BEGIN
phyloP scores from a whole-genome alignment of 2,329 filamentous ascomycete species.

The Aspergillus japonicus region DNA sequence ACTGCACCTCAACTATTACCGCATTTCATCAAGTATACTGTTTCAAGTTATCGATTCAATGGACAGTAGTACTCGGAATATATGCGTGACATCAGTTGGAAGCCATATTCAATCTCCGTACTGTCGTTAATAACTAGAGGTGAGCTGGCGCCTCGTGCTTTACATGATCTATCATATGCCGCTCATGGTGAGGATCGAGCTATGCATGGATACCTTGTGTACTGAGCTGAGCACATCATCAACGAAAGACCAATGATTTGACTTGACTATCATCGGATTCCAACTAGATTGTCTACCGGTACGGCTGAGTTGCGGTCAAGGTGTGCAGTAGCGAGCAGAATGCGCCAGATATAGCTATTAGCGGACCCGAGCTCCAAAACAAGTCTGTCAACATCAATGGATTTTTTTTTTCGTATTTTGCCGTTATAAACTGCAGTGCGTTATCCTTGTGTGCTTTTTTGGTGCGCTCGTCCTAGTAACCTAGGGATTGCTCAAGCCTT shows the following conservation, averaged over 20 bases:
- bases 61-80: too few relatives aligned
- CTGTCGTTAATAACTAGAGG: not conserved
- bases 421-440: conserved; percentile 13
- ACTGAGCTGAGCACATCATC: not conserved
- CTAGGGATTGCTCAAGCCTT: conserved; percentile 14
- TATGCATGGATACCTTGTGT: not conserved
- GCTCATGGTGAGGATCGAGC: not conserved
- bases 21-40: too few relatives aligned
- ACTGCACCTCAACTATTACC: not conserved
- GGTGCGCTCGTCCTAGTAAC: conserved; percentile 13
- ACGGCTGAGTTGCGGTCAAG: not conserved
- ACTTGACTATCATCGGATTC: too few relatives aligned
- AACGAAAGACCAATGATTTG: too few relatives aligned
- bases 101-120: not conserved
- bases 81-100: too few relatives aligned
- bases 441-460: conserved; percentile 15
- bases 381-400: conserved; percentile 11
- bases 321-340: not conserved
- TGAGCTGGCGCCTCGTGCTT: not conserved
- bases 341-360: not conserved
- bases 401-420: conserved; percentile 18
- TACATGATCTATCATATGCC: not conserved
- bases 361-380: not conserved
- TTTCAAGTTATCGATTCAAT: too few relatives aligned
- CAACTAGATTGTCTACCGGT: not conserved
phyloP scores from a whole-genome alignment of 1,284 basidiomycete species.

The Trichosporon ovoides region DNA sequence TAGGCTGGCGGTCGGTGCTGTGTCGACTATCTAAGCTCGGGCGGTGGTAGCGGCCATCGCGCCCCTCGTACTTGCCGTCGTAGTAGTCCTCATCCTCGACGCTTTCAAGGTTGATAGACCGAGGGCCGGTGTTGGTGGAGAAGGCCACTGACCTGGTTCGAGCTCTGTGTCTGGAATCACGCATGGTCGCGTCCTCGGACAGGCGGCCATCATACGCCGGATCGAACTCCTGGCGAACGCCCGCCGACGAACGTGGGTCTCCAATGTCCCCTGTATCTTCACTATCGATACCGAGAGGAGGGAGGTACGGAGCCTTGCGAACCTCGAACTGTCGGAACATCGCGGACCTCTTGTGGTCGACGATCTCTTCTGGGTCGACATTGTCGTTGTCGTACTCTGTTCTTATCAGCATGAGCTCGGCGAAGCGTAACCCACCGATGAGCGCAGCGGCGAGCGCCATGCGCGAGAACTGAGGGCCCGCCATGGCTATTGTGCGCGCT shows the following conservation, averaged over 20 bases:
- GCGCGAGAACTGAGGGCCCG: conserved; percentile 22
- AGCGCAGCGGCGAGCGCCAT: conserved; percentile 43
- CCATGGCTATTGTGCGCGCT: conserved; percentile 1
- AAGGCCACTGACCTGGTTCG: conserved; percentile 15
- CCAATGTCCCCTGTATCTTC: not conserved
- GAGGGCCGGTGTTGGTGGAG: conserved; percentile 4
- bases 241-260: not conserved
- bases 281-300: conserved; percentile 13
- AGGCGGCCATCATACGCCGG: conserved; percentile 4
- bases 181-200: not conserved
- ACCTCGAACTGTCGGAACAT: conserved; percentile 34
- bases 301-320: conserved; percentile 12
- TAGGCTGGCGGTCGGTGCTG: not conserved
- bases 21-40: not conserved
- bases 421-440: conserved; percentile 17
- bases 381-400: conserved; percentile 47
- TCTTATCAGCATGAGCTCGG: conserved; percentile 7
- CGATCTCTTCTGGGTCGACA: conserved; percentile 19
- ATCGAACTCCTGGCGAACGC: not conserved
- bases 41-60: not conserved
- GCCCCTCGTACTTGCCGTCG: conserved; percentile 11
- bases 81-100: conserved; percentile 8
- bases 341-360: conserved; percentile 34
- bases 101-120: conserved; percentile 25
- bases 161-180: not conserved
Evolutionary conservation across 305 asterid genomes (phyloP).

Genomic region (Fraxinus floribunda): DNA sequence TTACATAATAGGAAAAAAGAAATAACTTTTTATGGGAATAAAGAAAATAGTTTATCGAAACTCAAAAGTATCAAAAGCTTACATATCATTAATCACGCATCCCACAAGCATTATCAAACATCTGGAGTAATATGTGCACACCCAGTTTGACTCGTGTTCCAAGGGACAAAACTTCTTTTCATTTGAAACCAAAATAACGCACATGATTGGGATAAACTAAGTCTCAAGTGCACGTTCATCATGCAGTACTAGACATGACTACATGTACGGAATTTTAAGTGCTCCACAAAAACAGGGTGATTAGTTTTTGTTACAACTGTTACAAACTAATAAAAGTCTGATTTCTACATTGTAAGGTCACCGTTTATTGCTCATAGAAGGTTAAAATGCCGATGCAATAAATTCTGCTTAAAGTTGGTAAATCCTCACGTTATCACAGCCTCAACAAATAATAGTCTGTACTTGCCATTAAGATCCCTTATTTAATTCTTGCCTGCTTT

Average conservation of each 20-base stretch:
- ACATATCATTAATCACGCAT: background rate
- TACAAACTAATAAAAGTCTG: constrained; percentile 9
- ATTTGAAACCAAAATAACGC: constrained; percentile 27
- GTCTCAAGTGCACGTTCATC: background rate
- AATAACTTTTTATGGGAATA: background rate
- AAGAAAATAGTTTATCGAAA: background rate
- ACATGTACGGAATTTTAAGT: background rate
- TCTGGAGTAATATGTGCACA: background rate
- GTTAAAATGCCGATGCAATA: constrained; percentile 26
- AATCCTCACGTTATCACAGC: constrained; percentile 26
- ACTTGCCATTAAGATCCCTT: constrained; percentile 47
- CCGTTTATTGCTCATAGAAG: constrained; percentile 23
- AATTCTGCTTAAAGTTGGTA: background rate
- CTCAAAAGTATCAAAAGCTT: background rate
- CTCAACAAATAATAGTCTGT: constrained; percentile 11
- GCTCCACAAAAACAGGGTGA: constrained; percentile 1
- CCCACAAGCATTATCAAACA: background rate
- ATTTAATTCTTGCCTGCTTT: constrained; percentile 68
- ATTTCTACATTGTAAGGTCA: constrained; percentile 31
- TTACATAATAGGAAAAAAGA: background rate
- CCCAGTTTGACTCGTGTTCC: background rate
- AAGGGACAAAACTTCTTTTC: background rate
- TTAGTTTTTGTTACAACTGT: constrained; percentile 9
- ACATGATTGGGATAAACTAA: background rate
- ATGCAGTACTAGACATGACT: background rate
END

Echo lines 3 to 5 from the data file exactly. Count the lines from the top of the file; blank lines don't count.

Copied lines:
- bases 61-80: too few relatives aligned
- CTGTCGTTAATAACTAGAGG: not conserved
- bases 421-440: conserved; percentile 13